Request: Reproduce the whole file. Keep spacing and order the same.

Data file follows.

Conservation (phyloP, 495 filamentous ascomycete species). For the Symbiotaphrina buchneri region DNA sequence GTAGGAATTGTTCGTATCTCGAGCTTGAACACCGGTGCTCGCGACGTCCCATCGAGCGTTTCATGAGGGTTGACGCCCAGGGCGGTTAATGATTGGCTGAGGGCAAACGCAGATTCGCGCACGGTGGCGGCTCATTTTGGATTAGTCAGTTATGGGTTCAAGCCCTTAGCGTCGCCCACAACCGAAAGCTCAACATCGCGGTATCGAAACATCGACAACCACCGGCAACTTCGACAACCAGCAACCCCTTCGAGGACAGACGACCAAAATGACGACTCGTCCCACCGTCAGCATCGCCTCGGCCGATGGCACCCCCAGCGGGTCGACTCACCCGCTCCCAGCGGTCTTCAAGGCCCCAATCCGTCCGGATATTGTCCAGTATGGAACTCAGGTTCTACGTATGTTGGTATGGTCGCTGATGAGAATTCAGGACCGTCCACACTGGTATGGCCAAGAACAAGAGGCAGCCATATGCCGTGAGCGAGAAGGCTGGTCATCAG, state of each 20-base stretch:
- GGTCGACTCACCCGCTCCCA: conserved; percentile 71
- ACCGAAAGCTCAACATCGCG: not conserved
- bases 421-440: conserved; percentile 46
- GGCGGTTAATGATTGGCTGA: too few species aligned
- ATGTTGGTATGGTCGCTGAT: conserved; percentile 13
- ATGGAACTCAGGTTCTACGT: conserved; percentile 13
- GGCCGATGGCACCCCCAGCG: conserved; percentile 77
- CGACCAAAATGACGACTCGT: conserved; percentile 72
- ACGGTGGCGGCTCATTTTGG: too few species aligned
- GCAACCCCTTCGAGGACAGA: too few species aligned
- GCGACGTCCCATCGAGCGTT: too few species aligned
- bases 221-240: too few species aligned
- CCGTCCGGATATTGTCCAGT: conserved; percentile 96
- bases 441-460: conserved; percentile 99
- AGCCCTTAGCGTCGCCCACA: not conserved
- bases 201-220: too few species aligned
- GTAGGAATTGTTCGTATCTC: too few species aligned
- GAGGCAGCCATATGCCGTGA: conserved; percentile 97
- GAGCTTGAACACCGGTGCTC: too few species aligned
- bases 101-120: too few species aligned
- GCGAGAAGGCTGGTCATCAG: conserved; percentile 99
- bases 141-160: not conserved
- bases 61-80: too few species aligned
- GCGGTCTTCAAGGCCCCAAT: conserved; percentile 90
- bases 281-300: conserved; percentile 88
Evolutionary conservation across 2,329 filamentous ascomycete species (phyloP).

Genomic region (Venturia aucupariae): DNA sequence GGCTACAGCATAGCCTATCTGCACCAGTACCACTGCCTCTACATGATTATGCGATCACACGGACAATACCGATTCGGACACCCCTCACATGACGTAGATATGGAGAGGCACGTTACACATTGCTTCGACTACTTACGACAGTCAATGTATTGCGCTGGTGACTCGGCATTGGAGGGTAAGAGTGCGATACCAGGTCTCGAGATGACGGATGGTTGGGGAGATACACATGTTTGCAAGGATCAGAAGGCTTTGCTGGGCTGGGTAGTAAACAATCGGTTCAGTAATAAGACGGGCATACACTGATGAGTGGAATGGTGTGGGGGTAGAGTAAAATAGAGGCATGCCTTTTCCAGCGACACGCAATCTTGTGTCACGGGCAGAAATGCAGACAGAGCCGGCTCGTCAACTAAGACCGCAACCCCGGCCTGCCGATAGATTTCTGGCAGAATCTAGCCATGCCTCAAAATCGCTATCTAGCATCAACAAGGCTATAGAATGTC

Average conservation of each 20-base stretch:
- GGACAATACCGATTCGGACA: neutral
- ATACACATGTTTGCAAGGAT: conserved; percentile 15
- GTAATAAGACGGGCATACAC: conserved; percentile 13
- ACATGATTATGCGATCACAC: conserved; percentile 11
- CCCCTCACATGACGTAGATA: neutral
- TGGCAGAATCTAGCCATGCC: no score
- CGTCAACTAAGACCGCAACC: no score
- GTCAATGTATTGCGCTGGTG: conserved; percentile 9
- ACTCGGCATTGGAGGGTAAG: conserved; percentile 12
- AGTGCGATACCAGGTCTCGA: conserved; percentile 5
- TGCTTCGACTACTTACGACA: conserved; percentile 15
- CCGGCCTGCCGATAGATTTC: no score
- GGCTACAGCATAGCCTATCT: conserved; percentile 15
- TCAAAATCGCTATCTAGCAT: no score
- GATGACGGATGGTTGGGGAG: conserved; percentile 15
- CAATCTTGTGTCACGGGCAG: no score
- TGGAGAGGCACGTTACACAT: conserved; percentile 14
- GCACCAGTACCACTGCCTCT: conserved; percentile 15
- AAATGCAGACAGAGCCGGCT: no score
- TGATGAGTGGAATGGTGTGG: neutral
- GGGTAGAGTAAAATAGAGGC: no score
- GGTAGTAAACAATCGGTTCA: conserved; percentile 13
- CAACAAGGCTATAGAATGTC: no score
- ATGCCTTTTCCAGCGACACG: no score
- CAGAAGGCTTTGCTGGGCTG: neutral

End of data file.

Conservation (phyloP, 495 filamentous ascomycete species). For the Symbiotaphrina buchneri region DNA sequence GTAGGAATTGTTCGTATCTCGAGCTTGAACACCGGTGCTCGCGACGTCCCATCGAGCGTTTCATGAGGGTTGACGCCCAGGGCGGTTAATGATTGGCTGAGGGCAAACGCAGATTCGCGCACGGTGGCGGCTCATTTTGGATTAGTCAGTTATGGGTTCAAGCCCTTAGCGTCGCCCACAACCGAAAGCTCAACATCGCGGTATCGAAACATCGACAACCACCGGCAACTTCGACAACCAGCAACCCCTTCGAGGACAGACGACCAAAATGACGACTCGTCCCACCGTCAGCATCGCCTCGGCCGATGGCACCCCCAGCGGGTCGACTCACCCGCTCCCAGCGGTCTTCAAGGCCCCAATCCGTCCGGATATTGTCCAGTATGGAACTCAGGTTCTACGTATGTTGGTATGGTCGCTGATGAGAATTCAGGACCGTCCACACTGGTATGGCCAAGAACAAGAGGCAGCCATATGCCGTGAGCGAGAAGGCTGGTCATCAG, state of each 20-base stretch:
- GGTCGACTCACCCGCTCCCA: conserved; percentile 71
- ACCGAAAGCTCAACATCGCG: not conserved
- bases 421-440: conserved; percentile 46
- GGCGGTTAATGATTGGCTGA: too few species aligned
- ATGTTGGTATGGTCGCTGAT: conserved; percentile 13
- ATGGAACTCAGGTTCTACGT: conserved; percentile 13
- GGCCGATGGCACCCCCAGCG: conserved; percentile 77
- CGACCAAAATGACGACTCGT: conserved; percentile 72
- ACGGTGGCGGCTCATTTTGG: too few species aligned
- GCAACCCCTTCGAGGACAGA: too few species aligned
- GCGACGTCCCATCGAGCGTT: too few species aligned
- bases 221-240: too few species aligned
- CCGTCCGGATATTGTCCAGT: conserved; percentile 96
- bases 441-460: conserved; percentile 99
- AGCCCTTAGCGTCGCCCACA: not conserved
- bases 201-220: too few species aligned
- GTAGGAATTGTTCGTATCTC: too few species aligned
- GAGGCAGCCATATGCCGTGA: conserved; percentile 97
- GAGCTTGAACACCGGTGCTC: too few species aligned
- bases 101-120: too few species aligned
- GCGAGAAGGCTGGTCATCAG: conserved; percentile 99
- bases 141-160: not conserved
- bases 61-80: too few species aligned
- GCGGTCTTCAAGGCCCCAAT: conserved; percentile 90
- bases 281-300: conserved; percentile 88
Evolutionary conservation across 2,329 filamentous ascomycete species (phyloP).

Genomic region (Venturia aucupariae): DNA sequence GGCTACAGCATAGCCTATCTGCACCAGTACCACTGCCTCTACATGATTATGCGATCACACGGACAATACCGATTCGGACACCCCTCACATGACGTAGATATGGAGAGGCACGTTACACATTGCTTCGACTACTTACGACAGTCAATGTATTGCGCTGGTGACTCGGCATTGGAGGGTAAGAGTGCGATACCAGGTCTCGAGATGACGGATGGTTGGGGAGATACACATGTTTGCAAGGATCAGAAGGCTTTGCTGGGCTGGGTAGTAAACAATCGGTTCAGTAATAAGACGGGCATACACTGATGAGTGGAATGGTGTGGGGGTAGAGTAAAATAGAGGCATGCCTTTTCCAGCGACACGCAATCTTGTGTCACGGGCAGAAATGCAGACAGAGCCGGCTCGTCAACTAAGACCGCAACCCCGGCCTGCCGATAGATTTCTGGCAGAATCTAGCCATGCCTCAAAATCGCTATCTAGCATCAACAAGGCTATAGAATGTC

Average conservation of each 20-base stretch:
- GGACAATACCGATTCGGACA: neutral
- ATACACATGTTTGCAAGGAT: conserved; percentile 15
- GTAATAAGACGGGCATACAC: conserved; percentile 13
- ACATGATTATGCGATCACAC: conserved; percentile 11
- CCCCTCACATGACGTAGATA: neutral
- TGGCAGAATCTAGCCATGCC: no score
- CGTCAACTAAGACCGCAACC: no score
- GTCAATGTATTGCGCTGGTG: conserved; percentile 9
- ACTCGGCATTGGAGGGTAAG: conserved; percentile 12
- AGTGCGATACCAGGTCTCGA: conserved; percentile 5
- TGCTTCGACTACTTACGACA: conserved; percentile 15
- CCGGCCTGCCGATAGATTTC: no score
- GGCTACAGCATAGCCTATCT: conserved; percentile 15
- TCAAAATCGCTATCTAGCAT: no score
- GATGACGGATGGTTGGGGAG: conserved; percentile 15
- CAATCTTGTGTCACGGGCAG: no score
- TGGAGAGGCACGTTACACAT: conserved; percentile 14
- GCACCAGTACCACTGCCTCT: conserved; percentile 15
- AAATGCAGACAGAGCCGGCT: no score
- TGATGAGTGGAATGGTGTGG: neutral
- GGGTAGAGTAAAATAGAGGC: no score
- GGTAGTAAACAATCGGTTCA: conserved; percentile 13
- CAACAAGGCTATAGAATGTC: no score
- ATGCCTTTTCCAGCGACACG: no score
- CAGAAGGCTTTGCTGGGCTG: neutral